Yesterday, we considered How to start investing in equity Today, let us discuss what should be the first mutual fund for a young earner or for new mutual fund investors. The financial services industry makes a big deal out of risk profiling. You cannot take theoretical answers about market volatility and provide investment advice on that! The true risk appetite of a person is revealed only when the market crashes.
This is the reason why asset allocation is so crucial. So if you have not read the previous post on how to gradually increase equity asset allocation, please do so first and then head back here.
The idea is to:
First, define a financial goal. Example: How to buy an Audi Car
Second, determine a suitable asset allocation for that goal using the robo advisory template
Third, plan to reach the desired asset allocation gradually. For example from 0% equity to 60% equity in 2-3 years.
Fourth (only fourth), consider how to invest in equity. If you wish to use equity mutual funds, then let us consider the options.
Before we proceed, two observations.
1: Some people recommend an equity-oriented balanced as a “first fund”. Nothing wrong with this provided it is treated as pure equity and the exposure to it is gradually increased. Please recognise that the reduction in risk from 95% equity to 70% equity is quite marginal. See Balanced Equity Funds: the low risk, high reward option.
However, choosing a balanced fund can be tough for new investors and they are likely to be misled by star ratings. For example, if say Franklin Balanced is a quiet solid performer in this category, it may not appeal to many.
2: Some advisors start clients on a liquid fund or arbitrage fund and then gradually include equity funds. Not a bad idea, assuming other aspects of the plan are done right.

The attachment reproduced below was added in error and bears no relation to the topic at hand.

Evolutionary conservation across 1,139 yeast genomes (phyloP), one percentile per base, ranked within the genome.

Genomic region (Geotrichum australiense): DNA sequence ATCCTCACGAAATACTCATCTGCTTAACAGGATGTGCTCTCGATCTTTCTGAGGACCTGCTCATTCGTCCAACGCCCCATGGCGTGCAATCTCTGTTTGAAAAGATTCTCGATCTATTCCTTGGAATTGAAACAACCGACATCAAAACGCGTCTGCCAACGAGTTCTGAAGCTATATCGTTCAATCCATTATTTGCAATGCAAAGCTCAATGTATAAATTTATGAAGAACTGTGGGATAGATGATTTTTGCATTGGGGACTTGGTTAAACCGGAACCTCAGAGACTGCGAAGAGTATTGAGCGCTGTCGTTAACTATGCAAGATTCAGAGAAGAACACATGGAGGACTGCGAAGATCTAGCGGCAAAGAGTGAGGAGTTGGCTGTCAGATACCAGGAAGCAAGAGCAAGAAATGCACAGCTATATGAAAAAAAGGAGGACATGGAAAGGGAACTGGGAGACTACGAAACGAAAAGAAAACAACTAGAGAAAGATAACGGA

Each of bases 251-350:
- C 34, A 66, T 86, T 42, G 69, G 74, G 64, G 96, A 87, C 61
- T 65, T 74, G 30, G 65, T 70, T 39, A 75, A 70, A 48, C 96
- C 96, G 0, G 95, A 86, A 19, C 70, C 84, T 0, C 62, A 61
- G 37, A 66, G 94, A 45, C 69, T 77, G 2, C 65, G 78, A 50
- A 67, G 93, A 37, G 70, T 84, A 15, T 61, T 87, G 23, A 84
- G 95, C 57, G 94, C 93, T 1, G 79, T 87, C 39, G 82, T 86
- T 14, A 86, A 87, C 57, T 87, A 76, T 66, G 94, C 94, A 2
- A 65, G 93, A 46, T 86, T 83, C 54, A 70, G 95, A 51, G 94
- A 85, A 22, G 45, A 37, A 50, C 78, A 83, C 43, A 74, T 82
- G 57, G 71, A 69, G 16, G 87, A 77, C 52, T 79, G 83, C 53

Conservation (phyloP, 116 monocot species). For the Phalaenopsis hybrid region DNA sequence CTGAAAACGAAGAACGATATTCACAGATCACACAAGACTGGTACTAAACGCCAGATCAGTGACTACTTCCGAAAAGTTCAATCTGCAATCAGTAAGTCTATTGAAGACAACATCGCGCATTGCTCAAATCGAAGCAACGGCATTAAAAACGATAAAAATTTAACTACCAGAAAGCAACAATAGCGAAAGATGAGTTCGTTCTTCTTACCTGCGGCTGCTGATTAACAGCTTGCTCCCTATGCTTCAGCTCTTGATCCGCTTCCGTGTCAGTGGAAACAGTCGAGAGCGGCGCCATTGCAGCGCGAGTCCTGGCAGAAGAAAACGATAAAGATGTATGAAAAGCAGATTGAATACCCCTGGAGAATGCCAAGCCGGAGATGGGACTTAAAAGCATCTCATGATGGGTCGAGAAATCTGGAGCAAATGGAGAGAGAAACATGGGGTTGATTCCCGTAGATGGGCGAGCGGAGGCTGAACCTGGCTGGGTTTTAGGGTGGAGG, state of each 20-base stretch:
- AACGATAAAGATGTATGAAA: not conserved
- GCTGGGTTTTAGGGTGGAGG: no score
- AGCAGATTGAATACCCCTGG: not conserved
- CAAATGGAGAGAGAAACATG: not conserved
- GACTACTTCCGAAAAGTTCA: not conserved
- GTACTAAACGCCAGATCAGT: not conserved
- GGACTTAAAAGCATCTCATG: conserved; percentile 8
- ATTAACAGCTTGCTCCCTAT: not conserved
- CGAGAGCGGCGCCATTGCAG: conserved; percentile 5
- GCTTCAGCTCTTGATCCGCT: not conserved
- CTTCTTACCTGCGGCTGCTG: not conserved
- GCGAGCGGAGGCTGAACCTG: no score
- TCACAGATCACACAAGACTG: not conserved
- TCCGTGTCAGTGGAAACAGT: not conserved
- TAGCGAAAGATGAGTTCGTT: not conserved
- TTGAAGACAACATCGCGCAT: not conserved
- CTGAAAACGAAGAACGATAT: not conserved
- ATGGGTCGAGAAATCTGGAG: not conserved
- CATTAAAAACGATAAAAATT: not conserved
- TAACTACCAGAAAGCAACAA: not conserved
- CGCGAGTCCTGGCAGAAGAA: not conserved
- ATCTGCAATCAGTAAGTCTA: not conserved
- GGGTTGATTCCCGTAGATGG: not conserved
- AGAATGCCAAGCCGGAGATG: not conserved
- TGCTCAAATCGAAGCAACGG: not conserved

So let us get to the options.
A: “I don’t mind volatility*, need a fund without much maintenance” As suggested before, choose ICICI Nifty Next 50 Direct Plan Growth Option. * Returns will swing either way.
B: “I want a fund that takes risks, but has good risk management and good returns”. Try Quantum Long Term Equity Fund-Direct Plan Growth Option
Balanced funds will fall in either category A or B.
C: “I don’t mind risk, but don’t want to worry about fund performance” Try Quantum Equity fund of funds. Do not worry about it being a fund of fund – extra expenses and extra tax. As discussed before it is one of Turnkey mutual fund solutions to beat inflation.
D: ” I cannot stomach too much volatility. Can sacrifice on returns” Try Franklin Dynamic PE fund of funds (a debt fund). Or you can try newer funds like MOST Dynamic Equity fund based on the Motilal Oswal Value Index (MOVI) Or Edelweiss Dynamic Equity Fund (formerly absolute return fund) or IDFC Dynamic Equity Fund.
Be aware of the following:
1: There is no need for ELSS mutual funds. I would avoid them, especially as your first fund.
2: When people claim there is a “bull run”, euphoria, “markets are at a peak”, then it is a great time to start investing. Any time is good, but when the market is “high” then you can expect some downward or sideways movement soon and it better to begin your equity journey on a dull note. It will serve as a good reminder that the next “crash” is just around the corner. Personally, I had to wait for 5Y for a positive return in my retirement portfolio: The rise and fall of my retirement corpus (not the date of publication of this post)
Live long and prosper!
Re-Assemble: money management basics for young earners
Re-assemble is a series focussing on the basics of money management for young earners.
Step 3: How to buy Term Life Insurance
Step 13: How to start investing in equity?
Step 14: What should be my first mutual fund? (this post)
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